In this busy world we live in, it's all too easy to overlook the beauty that surrounds us. Susan Meier talks about the important lessons she learned from her son about taking the time to simply breathe and embrace life.
Most of you know my son, Michael, had epilepsy. Epilepsy is one of those hidden diseases. People could look at him and think he was perfectly fine. He wasn’t. Because he could have a seizure at any time, he couldn’t drive. He couldn’t hold a job. He couldn’t live on his own. Technically, he got none of the things most of us live for. Yet, he was one of the happiest people I know.
He looked at life very differently than I did, and in the last ten years he taught me – through example – to be just like him. To look at clouds just for the sake of finding something pretty or extraordinary. He taught me to realize how lucky I am because I do have all the things he couldn’t have. He taught me not to put so much importance on “things” or to care about what other people thought of me, but to be myself…and here’s the biggie…to be happy with myself. Just as I am.
And that’s why I want to ask you to look at your life. Not your career. Not your roles as mom, wife, daughter, grandmother, friend, employee…But your life.
Now close your eyes, breathe in and breathe out, slowly, several times, and realize that though it sometimes seems you are the sum and total of your roles and goals, there’s a whole world beyond that. The sky changes every day. Trees that are dark and barren in the winter fill with life when spring returns. Kids laugh. Good books entertain, but great books change you. If you don’t notice the rhythm of all that, the ebb and flow of life and nature, art and people, you’re missing something wonderful.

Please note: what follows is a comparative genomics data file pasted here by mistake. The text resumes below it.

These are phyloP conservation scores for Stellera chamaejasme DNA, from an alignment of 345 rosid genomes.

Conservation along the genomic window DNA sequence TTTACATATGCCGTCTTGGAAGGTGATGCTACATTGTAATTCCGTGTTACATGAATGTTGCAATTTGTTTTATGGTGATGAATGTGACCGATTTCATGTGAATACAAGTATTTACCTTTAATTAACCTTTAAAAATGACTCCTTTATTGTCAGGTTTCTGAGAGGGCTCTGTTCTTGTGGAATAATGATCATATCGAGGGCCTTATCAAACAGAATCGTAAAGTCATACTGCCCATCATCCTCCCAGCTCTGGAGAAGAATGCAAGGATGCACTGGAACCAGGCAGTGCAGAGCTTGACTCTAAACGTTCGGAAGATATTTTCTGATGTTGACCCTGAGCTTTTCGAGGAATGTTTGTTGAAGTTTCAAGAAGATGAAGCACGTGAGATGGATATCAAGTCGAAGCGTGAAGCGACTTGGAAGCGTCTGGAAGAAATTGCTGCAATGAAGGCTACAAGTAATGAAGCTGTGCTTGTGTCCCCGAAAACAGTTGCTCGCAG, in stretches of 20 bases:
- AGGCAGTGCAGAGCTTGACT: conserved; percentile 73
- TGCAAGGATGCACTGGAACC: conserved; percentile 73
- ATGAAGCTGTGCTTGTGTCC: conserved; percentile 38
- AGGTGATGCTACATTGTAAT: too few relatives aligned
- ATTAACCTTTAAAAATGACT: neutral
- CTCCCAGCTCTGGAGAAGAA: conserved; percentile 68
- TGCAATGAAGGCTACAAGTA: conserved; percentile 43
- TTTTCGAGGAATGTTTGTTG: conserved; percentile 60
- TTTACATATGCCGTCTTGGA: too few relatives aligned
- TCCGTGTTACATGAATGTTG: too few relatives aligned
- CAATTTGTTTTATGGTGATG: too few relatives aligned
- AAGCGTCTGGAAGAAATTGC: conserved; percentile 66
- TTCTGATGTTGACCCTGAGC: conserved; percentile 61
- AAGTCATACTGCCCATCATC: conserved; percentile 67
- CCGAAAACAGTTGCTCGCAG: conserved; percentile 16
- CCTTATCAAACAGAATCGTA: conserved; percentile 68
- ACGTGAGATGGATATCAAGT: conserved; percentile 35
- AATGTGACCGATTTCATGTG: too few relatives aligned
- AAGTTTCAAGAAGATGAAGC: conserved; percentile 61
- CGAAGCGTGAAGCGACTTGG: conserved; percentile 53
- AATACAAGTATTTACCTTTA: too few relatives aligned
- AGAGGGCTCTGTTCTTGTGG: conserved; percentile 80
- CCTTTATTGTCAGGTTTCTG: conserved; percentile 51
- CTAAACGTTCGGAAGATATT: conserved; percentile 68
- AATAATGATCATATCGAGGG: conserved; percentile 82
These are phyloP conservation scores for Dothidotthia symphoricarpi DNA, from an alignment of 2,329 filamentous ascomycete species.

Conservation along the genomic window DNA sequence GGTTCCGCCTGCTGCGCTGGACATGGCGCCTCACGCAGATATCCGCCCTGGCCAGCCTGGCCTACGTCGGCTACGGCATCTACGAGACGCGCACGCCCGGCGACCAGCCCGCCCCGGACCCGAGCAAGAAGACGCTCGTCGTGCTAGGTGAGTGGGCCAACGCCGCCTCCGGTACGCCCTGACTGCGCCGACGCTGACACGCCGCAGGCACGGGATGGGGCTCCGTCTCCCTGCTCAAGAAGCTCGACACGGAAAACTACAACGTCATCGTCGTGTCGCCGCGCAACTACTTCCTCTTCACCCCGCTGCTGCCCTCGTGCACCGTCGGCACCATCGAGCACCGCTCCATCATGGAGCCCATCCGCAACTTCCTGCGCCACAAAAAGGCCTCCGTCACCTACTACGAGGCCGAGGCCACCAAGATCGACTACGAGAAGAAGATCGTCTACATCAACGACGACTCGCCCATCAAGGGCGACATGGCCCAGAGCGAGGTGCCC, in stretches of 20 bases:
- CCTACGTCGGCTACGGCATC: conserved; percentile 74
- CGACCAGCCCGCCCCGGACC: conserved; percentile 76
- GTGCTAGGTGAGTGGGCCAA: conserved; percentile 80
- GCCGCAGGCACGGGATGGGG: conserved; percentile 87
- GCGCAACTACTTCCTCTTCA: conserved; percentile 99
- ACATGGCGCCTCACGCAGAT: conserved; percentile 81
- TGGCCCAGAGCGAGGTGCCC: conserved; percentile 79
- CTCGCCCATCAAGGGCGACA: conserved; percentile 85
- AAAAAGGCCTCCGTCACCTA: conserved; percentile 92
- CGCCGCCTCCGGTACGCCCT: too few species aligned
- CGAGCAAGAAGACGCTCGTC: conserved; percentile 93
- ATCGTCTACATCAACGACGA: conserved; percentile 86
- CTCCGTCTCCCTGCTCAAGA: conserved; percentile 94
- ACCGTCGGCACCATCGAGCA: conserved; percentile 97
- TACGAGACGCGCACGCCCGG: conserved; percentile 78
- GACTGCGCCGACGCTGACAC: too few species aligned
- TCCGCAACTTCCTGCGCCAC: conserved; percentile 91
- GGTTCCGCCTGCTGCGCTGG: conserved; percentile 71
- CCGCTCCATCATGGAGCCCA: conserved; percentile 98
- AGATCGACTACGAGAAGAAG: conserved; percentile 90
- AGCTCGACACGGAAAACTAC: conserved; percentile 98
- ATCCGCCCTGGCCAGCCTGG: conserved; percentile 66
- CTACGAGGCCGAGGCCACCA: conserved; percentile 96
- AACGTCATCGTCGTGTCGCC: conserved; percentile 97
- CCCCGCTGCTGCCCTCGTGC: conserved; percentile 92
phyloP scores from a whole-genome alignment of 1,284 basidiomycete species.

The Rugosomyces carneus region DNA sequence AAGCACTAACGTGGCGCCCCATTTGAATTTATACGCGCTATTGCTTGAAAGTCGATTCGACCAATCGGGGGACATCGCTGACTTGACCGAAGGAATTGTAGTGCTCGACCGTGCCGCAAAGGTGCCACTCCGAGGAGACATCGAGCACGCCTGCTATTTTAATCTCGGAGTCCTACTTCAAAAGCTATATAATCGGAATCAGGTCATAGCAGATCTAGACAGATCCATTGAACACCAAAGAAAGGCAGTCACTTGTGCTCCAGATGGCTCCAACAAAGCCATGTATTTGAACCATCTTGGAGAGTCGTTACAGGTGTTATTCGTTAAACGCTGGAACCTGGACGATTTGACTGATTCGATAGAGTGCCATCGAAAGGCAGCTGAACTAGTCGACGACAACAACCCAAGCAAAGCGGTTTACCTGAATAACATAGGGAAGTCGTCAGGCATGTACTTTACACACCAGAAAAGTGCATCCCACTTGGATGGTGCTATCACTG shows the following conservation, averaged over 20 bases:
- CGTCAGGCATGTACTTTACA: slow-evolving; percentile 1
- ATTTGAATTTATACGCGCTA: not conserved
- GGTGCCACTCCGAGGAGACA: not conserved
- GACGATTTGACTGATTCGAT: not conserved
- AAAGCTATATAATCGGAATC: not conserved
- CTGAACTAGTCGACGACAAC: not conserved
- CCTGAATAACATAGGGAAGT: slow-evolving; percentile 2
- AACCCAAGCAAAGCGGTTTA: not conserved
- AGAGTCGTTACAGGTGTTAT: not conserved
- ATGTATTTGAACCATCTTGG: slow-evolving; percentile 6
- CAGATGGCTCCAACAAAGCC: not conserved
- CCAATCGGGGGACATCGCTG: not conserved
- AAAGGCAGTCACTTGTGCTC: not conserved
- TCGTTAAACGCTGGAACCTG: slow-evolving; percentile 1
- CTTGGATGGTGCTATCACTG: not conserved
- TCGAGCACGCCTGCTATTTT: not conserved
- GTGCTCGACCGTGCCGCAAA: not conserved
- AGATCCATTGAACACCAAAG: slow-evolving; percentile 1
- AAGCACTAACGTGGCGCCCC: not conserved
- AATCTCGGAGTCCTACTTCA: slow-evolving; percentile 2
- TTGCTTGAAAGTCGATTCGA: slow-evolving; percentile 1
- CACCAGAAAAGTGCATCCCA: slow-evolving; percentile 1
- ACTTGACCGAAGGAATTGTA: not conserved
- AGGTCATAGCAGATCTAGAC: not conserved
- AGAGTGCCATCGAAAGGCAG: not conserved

In fact, if you’re on the treadmill of life, rushing to work, rushing through your tasks, rushing your kids through dinner and homework, rushing to get to bed…so you can wake up and start all over…never thinking about who you are, what life means, what your place is, then you’re missing it all.
A few friends have told me they are practicing being present…and that’s cool. But I think I’d rather practice being a person. A real person.And so should you. Take a breath. Look around. Really see. Really hear. Really taste and smell and touch. Don’t just go through the motions.
And hug your kids. We lost Mikie in January. If I could change one thing about losing him, it would be that I would have known the last time we played Yahtzee really was the last time we played Yahtzee. I wish I’d told him I loved him one more time. I wish I could have heard him say he loved me.
But I have no regrets because – thanks to him – I do breathe in and breathe out. I do look at the sky, searching for rainbows or just pretty clouds. I know what’s real. I know what’s right. I own who I am. What I do. Why I do it. I know I’ve always done the best I can with what I have. He taught me that.
And knowing that is freedom…that’s true balance.
Susan's most recent book is The Spanish Millionaire's Runaway Bride. For more information, you can visit her website, and follow her on Facebook and Twitter.
Do you take the time to breathe and embrace life? Is there someone in your life who left a lasting impression on how you view things? Is achieving balance in your life something you're still working on? Let us know in the comments or join the discussion on our Social Media.